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Git – Installing Git

How to use the Docker Compose command

At the time of this writing, Git is (seemingly) not installed by
default on any GNU/Linux distribution or any other operating system. So,
before you can use Git, you must install it. The steps to install Git depend
greatly on the vendor and version of your operating system. This chapter
describes how to install Git on Linux and Microsoft Windows and within
Cygwin.

Using Linux Binary Distributions

Many Linux vendors provide precompiled, binary packages to make
the installation of new applications, tools, and utilities easy. Each
package specifies its dependencies, and the distribution’s package manager
typically installs the prerequisites and the desired package in one
(well-orchestrated and automated) fell swoop.

Debian/Ubuntu

On most Debian and Ubuntu systems, Git is offered as a
collection of packages, where each package can be installed independently
depending on your needs. Prior to the 12.04 release, the primary Git
package was called git-core. As of the 12.04
release, it is simply called git, and the
documentation is available in git-doc. There are
other packages to consider,
too.

git-arch
git-cvs
git-svn

If you need to transfer a project from Arch, CVS, or SVN to
Git or vice versa, install one or more of these packages.

git-gui
gitk
gitweb

If you prefer to browse repositories in a graphical
application or your web browser, install these as appropriate.
git-gui is a Tcl/Tk-based graphical user interface for Git;
gitk is another Git browser written in Tcl/Tk but focuses
more on visualizing project history.
gitweb is written in Perl and displays a Git repository in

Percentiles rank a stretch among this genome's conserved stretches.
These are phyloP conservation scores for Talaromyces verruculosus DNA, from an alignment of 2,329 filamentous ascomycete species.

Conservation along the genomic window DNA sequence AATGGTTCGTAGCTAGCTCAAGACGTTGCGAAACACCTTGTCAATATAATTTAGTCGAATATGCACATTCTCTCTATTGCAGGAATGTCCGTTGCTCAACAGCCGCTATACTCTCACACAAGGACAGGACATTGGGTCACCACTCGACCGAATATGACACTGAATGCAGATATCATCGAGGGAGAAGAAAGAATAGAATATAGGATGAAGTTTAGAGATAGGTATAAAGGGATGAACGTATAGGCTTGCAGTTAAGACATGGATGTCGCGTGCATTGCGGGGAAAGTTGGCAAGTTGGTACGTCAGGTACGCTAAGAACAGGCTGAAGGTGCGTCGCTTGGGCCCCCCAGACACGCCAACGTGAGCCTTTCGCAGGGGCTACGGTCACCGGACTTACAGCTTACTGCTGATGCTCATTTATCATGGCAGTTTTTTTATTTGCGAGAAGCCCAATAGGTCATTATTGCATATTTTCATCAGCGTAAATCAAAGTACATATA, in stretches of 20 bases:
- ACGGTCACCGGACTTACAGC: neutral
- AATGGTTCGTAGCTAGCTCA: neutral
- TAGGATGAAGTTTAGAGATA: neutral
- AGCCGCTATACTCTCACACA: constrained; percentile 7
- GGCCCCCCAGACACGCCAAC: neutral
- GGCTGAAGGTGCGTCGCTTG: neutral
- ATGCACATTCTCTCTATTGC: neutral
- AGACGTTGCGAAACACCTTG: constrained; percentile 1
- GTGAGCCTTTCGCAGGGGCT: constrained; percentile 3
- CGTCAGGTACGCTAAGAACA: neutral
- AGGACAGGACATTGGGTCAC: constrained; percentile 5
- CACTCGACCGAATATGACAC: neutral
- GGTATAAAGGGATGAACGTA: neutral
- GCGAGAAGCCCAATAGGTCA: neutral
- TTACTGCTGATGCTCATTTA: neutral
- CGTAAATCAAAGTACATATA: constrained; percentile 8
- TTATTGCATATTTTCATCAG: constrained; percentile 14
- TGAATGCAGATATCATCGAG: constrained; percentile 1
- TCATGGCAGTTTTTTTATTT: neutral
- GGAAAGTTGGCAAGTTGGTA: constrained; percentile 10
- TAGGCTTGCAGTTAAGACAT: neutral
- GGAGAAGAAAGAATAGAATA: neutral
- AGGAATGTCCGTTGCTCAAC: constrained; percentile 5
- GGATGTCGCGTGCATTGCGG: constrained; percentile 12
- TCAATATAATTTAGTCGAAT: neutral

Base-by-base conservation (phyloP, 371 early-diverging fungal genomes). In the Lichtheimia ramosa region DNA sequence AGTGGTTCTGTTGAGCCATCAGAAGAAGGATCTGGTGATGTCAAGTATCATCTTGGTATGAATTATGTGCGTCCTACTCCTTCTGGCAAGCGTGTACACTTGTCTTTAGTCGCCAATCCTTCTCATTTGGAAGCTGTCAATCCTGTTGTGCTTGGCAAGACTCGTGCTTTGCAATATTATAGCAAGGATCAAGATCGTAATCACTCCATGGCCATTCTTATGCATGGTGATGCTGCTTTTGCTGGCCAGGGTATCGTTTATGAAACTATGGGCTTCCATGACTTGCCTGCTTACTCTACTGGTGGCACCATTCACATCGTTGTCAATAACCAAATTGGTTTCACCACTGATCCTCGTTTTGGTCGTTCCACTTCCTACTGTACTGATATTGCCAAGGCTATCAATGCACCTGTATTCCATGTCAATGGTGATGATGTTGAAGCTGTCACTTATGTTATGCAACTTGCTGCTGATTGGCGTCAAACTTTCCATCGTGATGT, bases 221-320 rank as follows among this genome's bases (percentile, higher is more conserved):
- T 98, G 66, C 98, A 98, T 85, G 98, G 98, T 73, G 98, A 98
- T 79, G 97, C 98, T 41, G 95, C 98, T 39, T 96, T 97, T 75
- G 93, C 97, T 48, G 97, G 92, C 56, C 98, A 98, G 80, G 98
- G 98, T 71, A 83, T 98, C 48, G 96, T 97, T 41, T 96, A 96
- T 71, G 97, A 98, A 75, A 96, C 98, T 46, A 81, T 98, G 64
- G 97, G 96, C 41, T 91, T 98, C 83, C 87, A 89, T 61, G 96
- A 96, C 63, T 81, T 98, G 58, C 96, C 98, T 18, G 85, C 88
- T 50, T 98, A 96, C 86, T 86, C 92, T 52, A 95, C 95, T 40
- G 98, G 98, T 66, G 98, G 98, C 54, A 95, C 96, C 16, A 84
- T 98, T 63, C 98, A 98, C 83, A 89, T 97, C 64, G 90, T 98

a browser window.

git-email

This is an essential component if you want to send
Git patches through electronic mail, which is a common practice in
some projects.

git-daemon-run

To share your repository, install this package. It creates a daemon service
that allows you to share your repositories through anonymous
download requests.

Because distributions vary greatly, it’s best to search your
distribution’s package depot for a complete list of Git-related
packages. git-doc and
git-email are strongly recommended.

This command installs the important Git packages by
running apt-get as
root.

    $ sudo apt-get install git git-doc gitweb \
      git-gui gitk git-email git-svn

Other Binary Distributions

To install Git on other Linux distributions, find the appropriate
package or packages and use the distribution’s native package manager to
install the software.

For example, on Gentoo systems, use emerge.

    $ sudo emerge dev-util/git

On Fedora, use yum.

    $ sudo yum install git

The Fedora git is roughly equivalent to
Debian’s git. Other i386 Fedora packages include:

git.i386 :

The core Git tools

git-all.i386 :

A meta-package for pulling in all Git tools

git-arch.i386 :

Git tools for importing Arch repositories

git-cvs.i386 :

Git tools for importing CVS repositories

git-daemon.i386 :

The Git protocol daemon

git-debuginfo.i386 :

Debug information for package
git

git-email.i386 :

Git tools for sending email

git-gui.i386 :

Git GUI tool

git-svn.i386 :

Git tools for importing SVN repositories

gitk.i386 :

Git revision tree visualizer

Again, be mindful that, like Debian, some distributions may split
the Git release among many different packages. If your system lacks a
particular Git command, you may need to install an additional
package.

Be sure to verify that your distribution’s Git packages are
sufficiently up-to-date. After Git is installed on your system, run git –version. If your collaborators use a more modern version of Git,
you may have to replace your distribution’s precompiled Git packages
with a build of your own. Consult your package manager documentation to
learn how to remove previously installed packages; proceed to the next
section to learn how to build Git from source.

Obtaining a Source Release

If you prefer to download the Git code from its canonical